9. Hatch Covers: In spite of many ingenious arrangements, there are relatively few hatches that are in themselves really tight in extremely bad weather. There is also a desire to get ventilation and the only way that a hatch can be kept watertight and also offer some ventilation in moderately bad conditions is to fit it with a tent type cover which is absolutely tight on each side and across the forward edge. A rabbet to retain the edges of this cover, with a continuous inner lip around three sides of the hatch and with the outer lip simply broken at each corner to facilitate installation of the cover, is a very necessary basic provision in connection with all hatches, with the exception of the lazarette hatch where any small leaking can be much better tolerated and which hatch is located in a basically protected area.

10. Genoa Sheet Tracks: These should have numbers presumably on every fifth location hole and the sliding members should travel easily without having to resort to kicking, the use of a hammer and/or profanity. Best results can be obtained when the locating unit or stop is divorced from the actual sheet lead member. With this arrangement the locating unit can more easily be released and relocated, while the heavily loaded sliding member is temporarily kept just clear by winching it forward just a fraction of an inch. Once the virtue of this arrangement has been experienced, one will never be satisfied to go back to the conventional scheme where the location pins are one with the member that carries the sheet itself.

11. Compass Alignment: This should be considered a pretty simple detail, but is seldom right on the mark and frequently visibility can be improved and forces that cause deviation reduced by raising the compass, which at the same time makes it far more suitable for taking bearings.

12. Compass Deviation: With further regard to securing a good compass, the use of built-in correctors should be avoided as, frequently, the initial compass errors that arc observed are merely the result of these correctors and all too often they are improperly locked so their position may be inadvertently changed which can create a serious error. A properly located compass, in other than a steel hull can frequently be 'dead-beat' with no magnets at all and this is, by all odds, the best ar-rangement. Instruments must be kept somewhat further from the compass than the instrument manufacturers optimistically suggest. The same applies to such things as fire extinguishers, magnetic curtain rods or possibly bows for bridge deck companionway hoods, as well as many stainless or chrome plated winches.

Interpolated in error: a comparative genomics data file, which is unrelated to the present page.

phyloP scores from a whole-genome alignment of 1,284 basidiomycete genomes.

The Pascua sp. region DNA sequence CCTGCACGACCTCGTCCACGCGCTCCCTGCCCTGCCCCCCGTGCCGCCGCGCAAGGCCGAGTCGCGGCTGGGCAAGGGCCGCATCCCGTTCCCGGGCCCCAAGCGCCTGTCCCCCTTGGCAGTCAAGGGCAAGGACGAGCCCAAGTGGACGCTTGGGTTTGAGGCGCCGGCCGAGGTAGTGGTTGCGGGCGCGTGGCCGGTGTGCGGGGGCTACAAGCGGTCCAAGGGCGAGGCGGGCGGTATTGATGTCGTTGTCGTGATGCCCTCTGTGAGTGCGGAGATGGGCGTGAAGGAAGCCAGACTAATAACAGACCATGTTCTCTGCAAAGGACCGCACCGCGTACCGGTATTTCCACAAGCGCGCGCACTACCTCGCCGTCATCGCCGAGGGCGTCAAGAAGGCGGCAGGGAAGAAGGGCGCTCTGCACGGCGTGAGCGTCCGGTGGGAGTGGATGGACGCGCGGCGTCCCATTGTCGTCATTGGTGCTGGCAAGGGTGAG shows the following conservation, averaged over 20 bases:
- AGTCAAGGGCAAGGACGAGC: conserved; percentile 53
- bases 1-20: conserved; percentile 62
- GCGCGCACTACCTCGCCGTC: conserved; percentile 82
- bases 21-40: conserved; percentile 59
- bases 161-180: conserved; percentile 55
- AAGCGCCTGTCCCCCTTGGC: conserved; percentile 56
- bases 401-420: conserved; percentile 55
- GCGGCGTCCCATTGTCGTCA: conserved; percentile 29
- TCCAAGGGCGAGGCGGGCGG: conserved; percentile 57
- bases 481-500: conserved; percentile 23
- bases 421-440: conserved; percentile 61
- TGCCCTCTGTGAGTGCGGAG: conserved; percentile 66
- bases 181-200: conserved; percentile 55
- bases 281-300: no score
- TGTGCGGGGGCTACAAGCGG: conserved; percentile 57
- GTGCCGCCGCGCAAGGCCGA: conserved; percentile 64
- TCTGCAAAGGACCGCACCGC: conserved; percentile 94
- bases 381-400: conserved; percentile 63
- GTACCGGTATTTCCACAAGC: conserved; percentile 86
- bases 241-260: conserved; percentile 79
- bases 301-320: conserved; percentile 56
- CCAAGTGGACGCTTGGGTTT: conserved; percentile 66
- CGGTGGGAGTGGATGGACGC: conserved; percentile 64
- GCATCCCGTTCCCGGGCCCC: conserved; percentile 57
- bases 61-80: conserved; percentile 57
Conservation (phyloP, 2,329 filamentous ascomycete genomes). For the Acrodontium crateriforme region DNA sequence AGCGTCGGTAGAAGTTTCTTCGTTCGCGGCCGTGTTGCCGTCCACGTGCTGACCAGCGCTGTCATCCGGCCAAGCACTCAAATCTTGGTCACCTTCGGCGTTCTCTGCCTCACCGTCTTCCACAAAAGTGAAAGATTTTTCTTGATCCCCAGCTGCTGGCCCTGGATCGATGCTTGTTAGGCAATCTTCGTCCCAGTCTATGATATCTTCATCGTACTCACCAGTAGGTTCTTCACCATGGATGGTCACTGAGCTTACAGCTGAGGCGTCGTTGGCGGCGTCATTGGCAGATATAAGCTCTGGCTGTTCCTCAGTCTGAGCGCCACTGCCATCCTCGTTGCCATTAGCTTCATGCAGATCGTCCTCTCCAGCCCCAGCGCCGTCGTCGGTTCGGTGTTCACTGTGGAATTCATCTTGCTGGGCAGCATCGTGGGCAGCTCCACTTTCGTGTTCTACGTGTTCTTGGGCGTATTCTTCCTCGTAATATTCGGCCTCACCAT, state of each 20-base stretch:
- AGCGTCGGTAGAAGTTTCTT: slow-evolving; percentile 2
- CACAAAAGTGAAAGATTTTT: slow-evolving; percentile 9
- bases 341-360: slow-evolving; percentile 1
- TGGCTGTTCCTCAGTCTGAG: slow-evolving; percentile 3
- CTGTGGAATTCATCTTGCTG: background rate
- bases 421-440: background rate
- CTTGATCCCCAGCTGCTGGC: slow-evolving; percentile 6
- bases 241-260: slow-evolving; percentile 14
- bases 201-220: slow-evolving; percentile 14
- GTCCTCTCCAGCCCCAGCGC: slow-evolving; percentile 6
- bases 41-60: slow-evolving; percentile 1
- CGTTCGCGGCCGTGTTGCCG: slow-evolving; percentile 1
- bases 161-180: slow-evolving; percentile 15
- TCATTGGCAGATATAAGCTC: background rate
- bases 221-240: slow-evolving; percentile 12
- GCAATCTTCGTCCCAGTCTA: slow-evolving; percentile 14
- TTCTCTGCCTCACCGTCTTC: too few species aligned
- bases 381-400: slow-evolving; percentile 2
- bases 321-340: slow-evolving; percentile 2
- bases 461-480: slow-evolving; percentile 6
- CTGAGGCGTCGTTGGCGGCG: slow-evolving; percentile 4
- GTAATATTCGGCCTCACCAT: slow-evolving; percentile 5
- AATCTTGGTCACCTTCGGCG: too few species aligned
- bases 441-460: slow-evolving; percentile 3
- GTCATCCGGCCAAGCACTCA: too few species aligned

13. Mast Coats: How few boats have really effective and tight mast coats, but it is basically pretty simple, demanding the use of neoprene as a water barrier and then a protecting coat of Dacron to protect the neoprene from the deterioration created by sunlight. The most vulnerable joint is where the upper end of the coat fits around the mast itself and the extra long stainless steel hose clamp, in turn protected by the Dacron cover and backed up with some of the good silicone sealer can make an absolutely tight joint. The mast surface must be smooth. If the mast must be removed, the joint should be opened around the deck collar without disturbing the seal around the mast which, as stated, is the more difficult one to keep absolutely tight.

14. Spinnaker Pole Chocks: These are frequently less than optimum-the right type has a sort of streamlined sheath that fits over the inboard end of the pole and then the outboard end is held in place using its own latch. The pole should be placed where it interferes least with the usable deck space. The old fashioned saddles, each located about a quarter of the way in from the ends of the pole, leave pole ends vulnerable, which not only can cause a bad tack, but may actually tear the spinnaker pole from its chocks, and the pole can easily be lost overboard.

15. Boat Hooks: In general, similar provision must be made for a boat hook, certainly on deck forward, and for a jockey pole, in an out of the way place. Where possible, it's a good practice to stow the jockey pole below deck, though handy to the forward hatch.

Rod Stephens,
Problem Areas, in: Yachting World Annual, 1973, pagg. 43 e segg.